St. Augustine writing to St. Jerome mentions wealthy candidates for church offices being favored over poor candidate with better credentials:
Nor, indeed, in my opinion, are we to esteem it a trifling sin “to have the faith of our Lord Jesus Christ with respect of persons,” if we take the difference between sitting and standing, of which mention is made in the context, to refer to ecclesiastical honours; for who can bear to see a rich man chosen to a place of honour in the Church, while a poor man, of superior qualifications and of greater holiness, is despised?
Ramsay MacMullen says, “In eastern episcopal elections in the same decade or so, candidates were promoted (i.e. it was assumed they would be broadly favored) on the basis of their pedigree or money…or as fugitives from other, earlier fueds. MacMullen refers to St. John Chrysostom in his “On the Priesthood” 3.15 (here), who says:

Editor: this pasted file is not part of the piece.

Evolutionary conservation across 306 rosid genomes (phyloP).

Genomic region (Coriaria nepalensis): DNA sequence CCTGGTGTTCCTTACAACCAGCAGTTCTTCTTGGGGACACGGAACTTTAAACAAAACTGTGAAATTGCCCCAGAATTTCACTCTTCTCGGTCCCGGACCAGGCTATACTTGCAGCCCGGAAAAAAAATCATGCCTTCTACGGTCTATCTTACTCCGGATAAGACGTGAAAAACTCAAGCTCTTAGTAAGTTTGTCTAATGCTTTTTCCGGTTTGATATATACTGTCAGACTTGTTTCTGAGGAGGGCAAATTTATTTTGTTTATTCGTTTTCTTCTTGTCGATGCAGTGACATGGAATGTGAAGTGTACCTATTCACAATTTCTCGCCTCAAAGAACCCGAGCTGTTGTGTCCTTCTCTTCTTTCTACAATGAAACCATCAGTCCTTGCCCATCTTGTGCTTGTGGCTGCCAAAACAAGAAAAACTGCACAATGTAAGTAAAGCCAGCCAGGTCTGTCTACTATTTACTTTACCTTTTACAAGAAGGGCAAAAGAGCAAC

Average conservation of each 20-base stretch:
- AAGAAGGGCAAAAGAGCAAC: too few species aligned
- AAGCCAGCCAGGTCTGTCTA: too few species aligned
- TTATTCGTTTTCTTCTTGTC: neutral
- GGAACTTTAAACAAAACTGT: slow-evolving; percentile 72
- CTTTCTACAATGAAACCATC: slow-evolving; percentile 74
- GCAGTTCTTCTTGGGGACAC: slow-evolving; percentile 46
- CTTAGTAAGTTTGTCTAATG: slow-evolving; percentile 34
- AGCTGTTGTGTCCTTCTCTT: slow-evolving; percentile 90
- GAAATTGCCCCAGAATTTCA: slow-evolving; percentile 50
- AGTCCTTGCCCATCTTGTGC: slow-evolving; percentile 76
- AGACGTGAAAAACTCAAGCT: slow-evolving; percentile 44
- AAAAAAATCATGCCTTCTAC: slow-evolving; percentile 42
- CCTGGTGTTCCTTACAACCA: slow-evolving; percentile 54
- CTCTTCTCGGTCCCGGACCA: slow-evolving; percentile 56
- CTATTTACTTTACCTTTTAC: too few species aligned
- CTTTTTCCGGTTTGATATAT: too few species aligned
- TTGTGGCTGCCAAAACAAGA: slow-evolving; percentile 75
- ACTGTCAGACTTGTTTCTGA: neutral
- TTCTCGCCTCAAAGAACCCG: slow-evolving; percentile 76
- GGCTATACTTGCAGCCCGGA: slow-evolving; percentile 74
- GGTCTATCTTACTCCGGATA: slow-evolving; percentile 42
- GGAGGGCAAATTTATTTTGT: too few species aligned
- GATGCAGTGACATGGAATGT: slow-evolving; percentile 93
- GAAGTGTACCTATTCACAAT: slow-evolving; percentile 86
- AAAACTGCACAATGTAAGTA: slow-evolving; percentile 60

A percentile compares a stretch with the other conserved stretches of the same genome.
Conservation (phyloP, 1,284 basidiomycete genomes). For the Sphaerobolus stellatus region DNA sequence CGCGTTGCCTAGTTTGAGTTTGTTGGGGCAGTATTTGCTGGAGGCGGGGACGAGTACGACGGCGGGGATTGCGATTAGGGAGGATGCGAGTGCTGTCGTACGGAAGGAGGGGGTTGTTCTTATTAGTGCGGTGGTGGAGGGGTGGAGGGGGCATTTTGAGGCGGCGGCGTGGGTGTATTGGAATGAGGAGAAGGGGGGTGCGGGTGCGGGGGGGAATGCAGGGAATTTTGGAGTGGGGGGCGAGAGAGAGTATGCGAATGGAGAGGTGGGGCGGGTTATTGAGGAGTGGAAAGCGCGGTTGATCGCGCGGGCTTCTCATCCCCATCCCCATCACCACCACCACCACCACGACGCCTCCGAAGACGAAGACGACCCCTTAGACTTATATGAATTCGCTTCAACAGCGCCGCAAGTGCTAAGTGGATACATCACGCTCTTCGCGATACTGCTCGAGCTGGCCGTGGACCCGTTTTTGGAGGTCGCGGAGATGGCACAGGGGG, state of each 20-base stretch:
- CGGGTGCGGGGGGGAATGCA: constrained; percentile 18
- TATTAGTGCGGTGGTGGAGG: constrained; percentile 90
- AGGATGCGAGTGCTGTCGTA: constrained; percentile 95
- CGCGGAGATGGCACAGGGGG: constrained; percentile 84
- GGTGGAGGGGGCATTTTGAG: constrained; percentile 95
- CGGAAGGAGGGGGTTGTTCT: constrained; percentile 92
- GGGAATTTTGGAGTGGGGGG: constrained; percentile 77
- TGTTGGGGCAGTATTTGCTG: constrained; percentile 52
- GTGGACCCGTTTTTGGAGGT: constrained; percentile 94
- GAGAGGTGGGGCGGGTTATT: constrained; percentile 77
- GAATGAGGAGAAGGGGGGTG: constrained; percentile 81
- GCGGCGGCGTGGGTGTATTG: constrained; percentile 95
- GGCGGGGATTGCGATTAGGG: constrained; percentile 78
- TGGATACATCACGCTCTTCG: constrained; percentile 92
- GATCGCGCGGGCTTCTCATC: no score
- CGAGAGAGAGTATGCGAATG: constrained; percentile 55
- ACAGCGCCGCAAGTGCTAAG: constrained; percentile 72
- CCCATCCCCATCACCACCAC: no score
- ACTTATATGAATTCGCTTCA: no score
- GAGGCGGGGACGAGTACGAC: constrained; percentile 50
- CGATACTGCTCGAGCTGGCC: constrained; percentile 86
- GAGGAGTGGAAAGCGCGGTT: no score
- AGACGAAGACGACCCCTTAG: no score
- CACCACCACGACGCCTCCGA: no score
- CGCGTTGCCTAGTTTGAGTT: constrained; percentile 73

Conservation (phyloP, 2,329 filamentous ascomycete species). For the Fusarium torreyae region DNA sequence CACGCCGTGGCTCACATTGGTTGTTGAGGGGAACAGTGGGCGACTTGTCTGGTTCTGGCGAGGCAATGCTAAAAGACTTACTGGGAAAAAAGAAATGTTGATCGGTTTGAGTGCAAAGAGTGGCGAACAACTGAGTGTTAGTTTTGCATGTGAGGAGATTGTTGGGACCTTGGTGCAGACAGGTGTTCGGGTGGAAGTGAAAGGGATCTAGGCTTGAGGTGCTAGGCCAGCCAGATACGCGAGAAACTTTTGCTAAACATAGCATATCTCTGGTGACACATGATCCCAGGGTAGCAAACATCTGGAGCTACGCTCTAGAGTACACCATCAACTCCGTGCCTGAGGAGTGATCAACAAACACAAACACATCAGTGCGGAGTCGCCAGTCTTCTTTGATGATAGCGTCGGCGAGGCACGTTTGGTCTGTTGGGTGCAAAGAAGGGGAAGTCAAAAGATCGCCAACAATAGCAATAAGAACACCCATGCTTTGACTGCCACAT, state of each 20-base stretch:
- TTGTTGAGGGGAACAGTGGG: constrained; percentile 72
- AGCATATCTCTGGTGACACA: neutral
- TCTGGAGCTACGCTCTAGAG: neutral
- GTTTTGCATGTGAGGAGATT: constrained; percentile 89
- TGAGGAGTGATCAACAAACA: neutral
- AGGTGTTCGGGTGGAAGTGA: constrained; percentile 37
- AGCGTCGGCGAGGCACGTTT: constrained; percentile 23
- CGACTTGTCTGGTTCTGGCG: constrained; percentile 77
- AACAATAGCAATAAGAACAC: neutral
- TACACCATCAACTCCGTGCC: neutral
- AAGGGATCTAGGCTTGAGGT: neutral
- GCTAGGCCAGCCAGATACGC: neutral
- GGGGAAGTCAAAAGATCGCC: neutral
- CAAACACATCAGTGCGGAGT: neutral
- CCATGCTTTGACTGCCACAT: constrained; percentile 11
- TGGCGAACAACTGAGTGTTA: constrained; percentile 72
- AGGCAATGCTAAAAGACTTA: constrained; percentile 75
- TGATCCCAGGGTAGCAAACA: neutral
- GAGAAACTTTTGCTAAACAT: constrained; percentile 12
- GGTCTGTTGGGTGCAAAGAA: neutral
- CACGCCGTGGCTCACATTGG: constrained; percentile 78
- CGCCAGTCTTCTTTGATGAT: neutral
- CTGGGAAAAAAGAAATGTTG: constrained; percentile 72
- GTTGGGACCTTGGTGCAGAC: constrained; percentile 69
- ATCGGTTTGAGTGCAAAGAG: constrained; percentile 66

Come, then, and take a peep at the public festivals when it is generally the custom for elections to be made to ecclesiastical dignities, and you will then see the priest assailed with accusations as numerous as the people whom he rules. For all who have the privilege of conferring the honor are then split into many parties; and one can never find the council of elders of one mind with each other, or about the man who has won the prelacy; but each stands apart from the others, one preferring this man, another that. Now the reason is that they do not all look to one thing, which ought to be the only object kept in view, the excellence of the character; but other qualifications are alleged as recommending to this honor; for instance, of one it is said, “let him be elected because he belongs to an illustrious family,” of another “because he is possessed of great wealth, and would not need to be supported out of the revenues of the Church,” of a third “because he has come over from the camp of the adversary;” one is eager to give the preference to a man who is on terms of intimacy with himself, another to the man who is related to him by birth, a third to the flatterer, but no one will look to the man who is really qualified, or make some test of his character.